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I am using a "Extended Validation" attribute to turn on stricter validation depending on how I am editing a record.

EG: I have a Parent which has children objects.

When Editing a Child, ModelState.isValid is false, due to the parent missing, e.g a first name, because I am selecting its parent by ID only.

When I edit a Parent -- I want these fields to be required, but not when editing e.g a child and the associated parent is part of what makes up the child.

I have the following code:

public class Parent
{
    [Required]        
    public virtual int Id { get; set; }


    [ExtendedValidationRequired(typeof(Parent))]
    public virtual string Name { get; set; }
    ....}

And the following for validation:

public static class ExtendedValidation
{
    private static Dictionary<Type, bool> extendedValidationExemptions = new Dictionary<Type, bool>();


    /// <summary>
    /// Disable extended validation for a specific type
    /// </summary>
    /// <param name="type"></param>
    public static void DisableExtendedValidation(Type type)
    {
        extendedValidationExemptions[type] = true;
    }
    /// <summary>
    /// Clear any EV exemptions
    /// </summary>
    public static void Reset()
    {
        extendedValidationExemptions.Clear();
    }

    /// <summary>
    /// Check if a class should perform extended validation
    /// </summary>
    /// <param name="type"></param>
    /// <returns></returns>
    public static bool IsExtendedValidationEnabled(Type type)
    {
        if (extendedValidationExemptions.ContainsKey(type))
        {
            return false;
        }
        else
        {
            return true;
        }
    }
}






[AttributeUsage(AttributeTargets.Property | AttributeTargets.Field | AttributeTargets.Parameter, AllowMultiple = false)]

public class ExtendedValidationRequiredAttribute : RequiredAttribute
{


    private Type _type;
    // Summary:
    //     Initializes a new instance of the System.ComponentModel.DataAnnotations.RequiredAttribute
    //     class.
    public ExtendedValidationRequiredAttribute(Type type)
    {
        _type = type;
    }



    // Summary:
    //     Checks that the value of the required data field is not empty.
    //
    // Parameters:
    //   value:
    //     The data field value to validate.
    //
    // Returns:
    //     true if validation is successful; otherwise, false.
    //
    // Exceptions:
    //   System.ComponentModel.DataAnnotations.ValidationException:
    //     The data field value was null.
    public override bool IsValid(object value)
    {
        if (ExtendedValidation.IsExtendedValidationEnabled(_type))
        {
            return base.IsValid(value);
        }
        else
        {
            return true;
        }


    }




}

Is there any way I can get around passing the type explicitly into the validator? I want to be able to enable/disable these validation attributes programmatically.

For example if I am editing a Child, but a Parent's [Required] fields would cause me to have problems, I would disable typeof(Parent) in the extendedValidator, and then Validation should work OK. I am just worried about performance impact with all the typeof() going on.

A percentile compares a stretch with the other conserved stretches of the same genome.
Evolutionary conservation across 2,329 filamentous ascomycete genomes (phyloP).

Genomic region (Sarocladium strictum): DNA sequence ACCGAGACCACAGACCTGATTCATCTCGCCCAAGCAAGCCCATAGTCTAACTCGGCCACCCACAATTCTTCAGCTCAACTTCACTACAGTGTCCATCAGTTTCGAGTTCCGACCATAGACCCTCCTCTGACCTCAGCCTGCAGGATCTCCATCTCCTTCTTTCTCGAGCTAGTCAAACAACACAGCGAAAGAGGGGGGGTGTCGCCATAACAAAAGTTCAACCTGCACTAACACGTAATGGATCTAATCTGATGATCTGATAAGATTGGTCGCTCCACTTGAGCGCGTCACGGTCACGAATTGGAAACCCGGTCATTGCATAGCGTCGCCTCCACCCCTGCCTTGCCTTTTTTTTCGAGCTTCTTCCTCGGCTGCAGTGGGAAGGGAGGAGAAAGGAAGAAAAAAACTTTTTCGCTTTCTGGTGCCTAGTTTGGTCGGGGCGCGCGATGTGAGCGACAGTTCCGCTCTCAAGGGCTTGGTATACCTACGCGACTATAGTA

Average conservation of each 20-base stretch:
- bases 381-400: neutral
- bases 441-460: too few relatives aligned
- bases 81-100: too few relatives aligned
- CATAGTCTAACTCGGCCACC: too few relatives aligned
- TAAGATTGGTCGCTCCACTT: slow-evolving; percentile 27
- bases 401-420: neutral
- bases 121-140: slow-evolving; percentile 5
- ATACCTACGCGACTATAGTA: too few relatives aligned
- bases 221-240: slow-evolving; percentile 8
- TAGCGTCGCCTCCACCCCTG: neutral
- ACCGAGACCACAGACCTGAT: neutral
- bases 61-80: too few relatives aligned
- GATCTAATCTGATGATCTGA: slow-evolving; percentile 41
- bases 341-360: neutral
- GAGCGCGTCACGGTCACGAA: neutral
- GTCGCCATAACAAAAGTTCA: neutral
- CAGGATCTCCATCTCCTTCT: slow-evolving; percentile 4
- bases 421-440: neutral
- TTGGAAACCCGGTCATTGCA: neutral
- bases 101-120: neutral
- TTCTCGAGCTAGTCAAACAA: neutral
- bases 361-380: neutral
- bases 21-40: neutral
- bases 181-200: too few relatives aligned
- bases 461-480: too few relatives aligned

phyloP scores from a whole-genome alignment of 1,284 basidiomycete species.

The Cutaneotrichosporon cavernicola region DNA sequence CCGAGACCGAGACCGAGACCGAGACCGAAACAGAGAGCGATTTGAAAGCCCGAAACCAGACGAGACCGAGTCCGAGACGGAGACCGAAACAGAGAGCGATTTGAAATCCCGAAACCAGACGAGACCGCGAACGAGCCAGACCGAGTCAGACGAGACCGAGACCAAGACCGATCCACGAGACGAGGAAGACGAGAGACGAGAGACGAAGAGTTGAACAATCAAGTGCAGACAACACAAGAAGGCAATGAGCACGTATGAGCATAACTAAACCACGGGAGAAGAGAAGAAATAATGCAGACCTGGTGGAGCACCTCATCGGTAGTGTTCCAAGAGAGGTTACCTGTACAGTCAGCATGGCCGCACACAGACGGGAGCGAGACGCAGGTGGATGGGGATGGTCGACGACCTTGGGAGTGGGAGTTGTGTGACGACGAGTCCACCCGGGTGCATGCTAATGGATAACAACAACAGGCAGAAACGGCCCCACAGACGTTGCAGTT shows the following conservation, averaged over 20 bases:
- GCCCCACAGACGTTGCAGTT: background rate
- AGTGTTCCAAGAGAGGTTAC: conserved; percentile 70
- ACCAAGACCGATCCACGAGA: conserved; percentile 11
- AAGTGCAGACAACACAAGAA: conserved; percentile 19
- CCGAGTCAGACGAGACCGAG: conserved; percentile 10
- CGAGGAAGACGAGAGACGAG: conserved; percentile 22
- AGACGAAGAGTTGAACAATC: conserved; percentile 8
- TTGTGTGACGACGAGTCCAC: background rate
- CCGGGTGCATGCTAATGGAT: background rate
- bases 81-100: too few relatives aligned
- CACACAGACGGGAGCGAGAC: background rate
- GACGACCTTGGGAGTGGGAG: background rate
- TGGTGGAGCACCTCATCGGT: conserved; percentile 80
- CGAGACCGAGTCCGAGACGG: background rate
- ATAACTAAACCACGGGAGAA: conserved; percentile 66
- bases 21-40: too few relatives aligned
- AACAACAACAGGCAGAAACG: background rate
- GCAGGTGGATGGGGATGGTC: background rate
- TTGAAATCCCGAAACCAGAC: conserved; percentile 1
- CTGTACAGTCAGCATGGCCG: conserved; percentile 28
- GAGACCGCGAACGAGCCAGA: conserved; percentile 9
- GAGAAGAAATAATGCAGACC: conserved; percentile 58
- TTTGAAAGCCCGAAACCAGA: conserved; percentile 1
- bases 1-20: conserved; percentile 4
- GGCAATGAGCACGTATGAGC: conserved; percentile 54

My problem that this attempts to address is when I am editing a class such as

public class Child {

[Required] public virtual int id {get;set;}

[Required] public virtual Parent parent {get;set;}

.... }

My form just has the Parent ID (that is all that is needed in my EF or hibernate app), but it will not validate unless the Parent passed in the form has all of the required fields -- which is rather wasteful.

share|improve this question
    
Why are you passing a parent object to the controller action when editing a child? – Darin Dimitrov Jun 14 '12 at 7:06
    
Let me use a clearer example: I have a Car class which has a public virtual Manufacturer manufacturer. That manufacturer class has a required name , address, phone number, etc. Because my Car has a member called Manufacturer. When I call ModelState.IsValid -- because the mfr doesnt have a name, address, etc in my form submit, it fails. I only need the manufacturer ID to perform my Car edit, but the model won't conditionally validate those fields – Yablargo Jun 14 '12 at 7:07
    
That would be great. – Darin Dimitrov Jun 14 '12 at 7:08
    
I am passing a Child, and the Child class has a reference to Parent, in the original example. Thus validation fails unless Parent has all of Parent's required fields, even though they are not needed to select any particular parent for the child that is being edited. – Yablargo Jun 14 '12 at 7:12
1  
But why does your Child model has a Parent when you are editing only a child? Why are you passing your domain entities to your views? Why aren't you using view models? Like this: ChildViewModel in which you would include only what's necessary for the given view. All your problems come from the fact that you are not using view models: and believe me: validation is the smallest thing you will struggle with if you continue passing your domain entities to your views. – Darin Dimitrov Jun 14 '12 at 7:16
up vote 1 down vote accepted

You could override ValidationAttribute.IsValid Method (Object, ValidationContext)

protected virtual ValidationResult IsValid(
    Object value,
    ValidationContext validationContext
)

And access members of ValidationContext Class

share|improve this answer
    
Thanks. Worked like a charm! That significantly reduces the number of models I need to create. – Yablargo Jun 14 '12 at 7:35
    
Although this helps you, I completely agree with @Darin Dimitrov and strongly suggest you to use view models instead of domain entities in presentation layer. Things get much simpler that way – archil Jun 14 '12 at 7:47

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